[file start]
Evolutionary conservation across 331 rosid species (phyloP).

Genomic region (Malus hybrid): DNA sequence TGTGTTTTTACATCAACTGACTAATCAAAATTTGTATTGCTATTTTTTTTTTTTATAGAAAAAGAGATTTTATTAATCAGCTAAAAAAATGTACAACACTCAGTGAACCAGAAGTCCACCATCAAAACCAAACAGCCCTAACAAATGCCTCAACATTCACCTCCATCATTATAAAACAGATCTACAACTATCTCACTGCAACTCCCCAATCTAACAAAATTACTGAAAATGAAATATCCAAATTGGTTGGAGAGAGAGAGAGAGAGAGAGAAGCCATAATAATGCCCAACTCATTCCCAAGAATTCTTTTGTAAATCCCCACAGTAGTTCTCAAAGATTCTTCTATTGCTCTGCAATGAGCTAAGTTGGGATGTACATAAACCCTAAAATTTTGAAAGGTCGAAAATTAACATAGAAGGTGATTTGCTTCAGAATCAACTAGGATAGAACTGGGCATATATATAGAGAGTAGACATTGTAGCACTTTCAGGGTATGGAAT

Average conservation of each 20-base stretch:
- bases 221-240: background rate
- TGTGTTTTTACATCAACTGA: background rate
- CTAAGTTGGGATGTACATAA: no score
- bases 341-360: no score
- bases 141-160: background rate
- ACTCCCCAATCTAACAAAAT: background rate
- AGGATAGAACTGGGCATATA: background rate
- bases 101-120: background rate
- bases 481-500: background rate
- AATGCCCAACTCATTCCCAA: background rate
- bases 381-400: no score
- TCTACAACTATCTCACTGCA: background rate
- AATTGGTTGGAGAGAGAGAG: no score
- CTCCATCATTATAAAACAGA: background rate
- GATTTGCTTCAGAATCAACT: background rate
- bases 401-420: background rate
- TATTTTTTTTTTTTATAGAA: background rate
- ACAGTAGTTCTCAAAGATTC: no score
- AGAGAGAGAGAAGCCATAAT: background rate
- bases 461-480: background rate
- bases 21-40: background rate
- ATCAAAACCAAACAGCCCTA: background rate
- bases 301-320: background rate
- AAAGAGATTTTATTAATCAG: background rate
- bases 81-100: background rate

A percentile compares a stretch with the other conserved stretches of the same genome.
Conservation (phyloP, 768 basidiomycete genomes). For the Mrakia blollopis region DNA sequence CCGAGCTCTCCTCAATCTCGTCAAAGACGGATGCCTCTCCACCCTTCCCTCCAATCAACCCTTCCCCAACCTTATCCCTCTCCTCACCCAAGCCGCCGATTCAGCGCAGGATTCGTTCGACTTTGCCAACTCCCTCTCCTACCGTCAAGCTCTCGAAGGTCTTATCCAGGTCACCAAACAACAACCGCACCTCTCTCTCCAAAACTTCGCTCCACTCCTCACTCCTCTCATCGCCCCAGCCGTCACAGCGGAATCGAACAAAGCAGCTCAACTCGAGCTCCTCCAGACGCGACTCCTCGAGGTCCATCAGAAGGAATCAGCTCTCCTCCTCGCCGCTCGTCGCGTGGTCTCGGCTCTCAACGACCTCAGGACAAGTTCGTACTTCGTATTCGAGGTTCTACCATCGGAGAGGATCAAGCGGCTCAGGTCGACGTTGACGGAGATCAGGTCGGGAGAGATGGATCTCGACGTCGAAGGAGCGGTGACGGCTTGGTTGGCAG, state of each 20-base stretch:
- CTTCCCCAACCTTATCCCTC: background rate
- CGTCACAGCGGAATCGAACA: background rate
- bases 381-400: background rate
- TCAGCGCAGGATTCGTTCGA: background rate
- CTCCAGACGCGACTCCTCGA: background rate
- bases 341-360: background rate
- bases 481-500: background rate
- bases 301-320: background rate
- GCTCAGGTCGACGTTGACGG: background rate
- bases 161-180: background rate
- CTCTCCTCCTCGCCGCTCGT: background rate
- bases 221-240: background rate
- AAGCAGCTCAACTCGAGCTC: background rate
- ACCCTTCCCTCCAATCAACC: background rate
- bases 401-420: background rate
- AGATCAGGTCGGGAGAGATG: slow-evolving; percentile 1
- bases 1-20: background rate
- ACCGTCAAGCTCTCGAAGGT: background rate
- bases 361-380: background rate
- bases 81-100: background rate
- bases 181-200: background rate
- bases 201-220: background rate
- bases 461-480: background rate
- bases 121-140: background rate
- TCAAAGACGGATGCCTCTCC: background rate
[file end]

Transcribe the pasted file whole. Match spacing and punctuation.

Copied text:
Evolutionary conservation across 331 rosid species (phyloP).

Genomic region (Malus hybrid): DNA sequence TGTGTTTTTACATCAACTGACTAATCAAAATTTGTATTGCTATTTTTTTTTTTTATAGAAAAAGAGATTTTATTAATCAGCTAAAAAAATGTACAACACTCAGTGAACCAGAAGTCCACCATCAAAACCAAACAGCCCTAACAAATGCCTCAACATTCACCTCCATCATTATAAAACAGATCTACAACTATCTCACTGCAACTCCCCAATCTAACAAAATTACTGAAAATGAAATATCCAAATTGGTTGGAGAGAGAGAGAGAGAGAGAGAAGCCATAATAATGCCCAACTCATTCCCAAGAATTCTTTTGTAAATCCCCACAGTAGTTCTCAAAGATTCTTCTATTGCTCTGCAATGAGCTAAGTTGGGATGTACATAAACCCTAAAATTTTGAAAGGTCGAAAATTAACATAGAAGGTGATTTGCTTCAGAATCAACTAGGATAGAACTGGGCATATATATAGAGAGTAGACATTGTAGCACTTTCAGGGTATGGAAT

Average conservation of each 20-base stretch:
- bases 221-240: background rate
- TGTGTTTTTACATCAACTGA: background rate
- CTAAGTTGGGATGTACATAA: no score
- bases 341-360: no score
- bases 141-160: background rate
- ACTCCCCAATCTAACAAAAT: background rate
- AGGATAGAACTGGGCATATA: background rate
- bases 101-120: background rate
- bases 481-500: background rate
- AATGCCCAACTCATTCCCAA: background rate
- bases 381-400: no score
- TCTACAACTATCTCACTGCA: background rate
- AATTGGTTGGAGAGAGAGAG: no score
- CTCCATCATTATAAAACAGA: background rate
- GATTTGCTTCAGAATCAACT: background rate
- bases 401-420: background rate
- TATTTTTTTTTTTTATAGAA: background rate
- ACAGTAGTTCTCAAAGATTC: no score
- AGAGAGAGAGAAGCCATAAT: background rate
- bases 461-480: background rate
- bases 21-40: background rate
- ATCAAAACCAAACAGCCCTA: background rate
- bases 301-320: background rate
- AAAGAGATTTTATTAATCAG: background rate
- bases 81-100: background rate

A percentile compares a stretch with the other conserved stretches of the same genome.
Conservation (phyloP, 768 basidiomycete genomes). For the Mrakia blollopis region DNA sequence CCGAGCTCTCCTCAATCTCGTCAAAGACGGATGCCTCTCCACCCTTCCCTCCAATCAACCCTTCCCCAACCTTATCCCTCTCCTCACCCAAGCCGCCGATTCAGCGCAGGATTCGTTCGACTTTGCCAACTCCCTCTCCTACCGTCAAGCTCTCGAAGGTCTTATCCAGGTCACCAAACAACAACCGCACCTCTCTCTCCAAAACTTCGCTCCACTCCTCACTCCTCTCATCGCCCCAGCCGTCACAGCGGAATCGAACAAAGCAGCTCAACTCGAGCTCCTCCAGACGCGACTCCTCGAGGTCCATCAGAAGGAATCAGCTCTCCTCCTCGCCGCTCGTCGCGTGGTCTCGGCTCTCAACGACCTCAGGACAAGTTCGTACTTCGTATTCGAGGTTCTACCATCGGAGAGGATCAAGCGGCTCAGGTCGACGTTGACGGAGATCAGGTCGGGAGAGATGGATCTCGACGTCGAAGGAGCGGTGACGGCTTGGTTGGCAG, state of each 20-base stretch:
- CTTCCCCAACCTTATCCCTC: background rate
- CGTCACAGCGGAATCGAACA: background rate
- bases 381-400: background rate
- TCAGCGCAGGATTCGTTCGA: background rate
- CTCCAGACGCGACTCCTCGA: background rate
- bases 341-360: background rate
- bases 481-500: background rate
- bases 301-320: background rate
- GCTCAGGTCGACGTTGACGG: background rate
- bases 161-180: background rate
- CTCTCCTCCTCGCCGCTCGT: background rate
- bases 221-240: background rate
- AAGCAGCTCAACTCGAGCTC: background rate
- ACCCTTCCCTCCAATCAACC: background rate
- bases 401-420: background rate
- AGATCAGGTCGGGAGAGATG: slow-evolving; percentile 1
- bases 1-20: background rate
- ACCGTCAAGCTCTCGAAGGT: background rate
- bases 361-380: background rate
- bases 81-100: background rate
- bases 181-200: background rate
- bases 201-220: background rate
- bases 461-480: background rate
- bases 121-140: background rate
- TCAAAGACGGATGCCTCTCC: background rate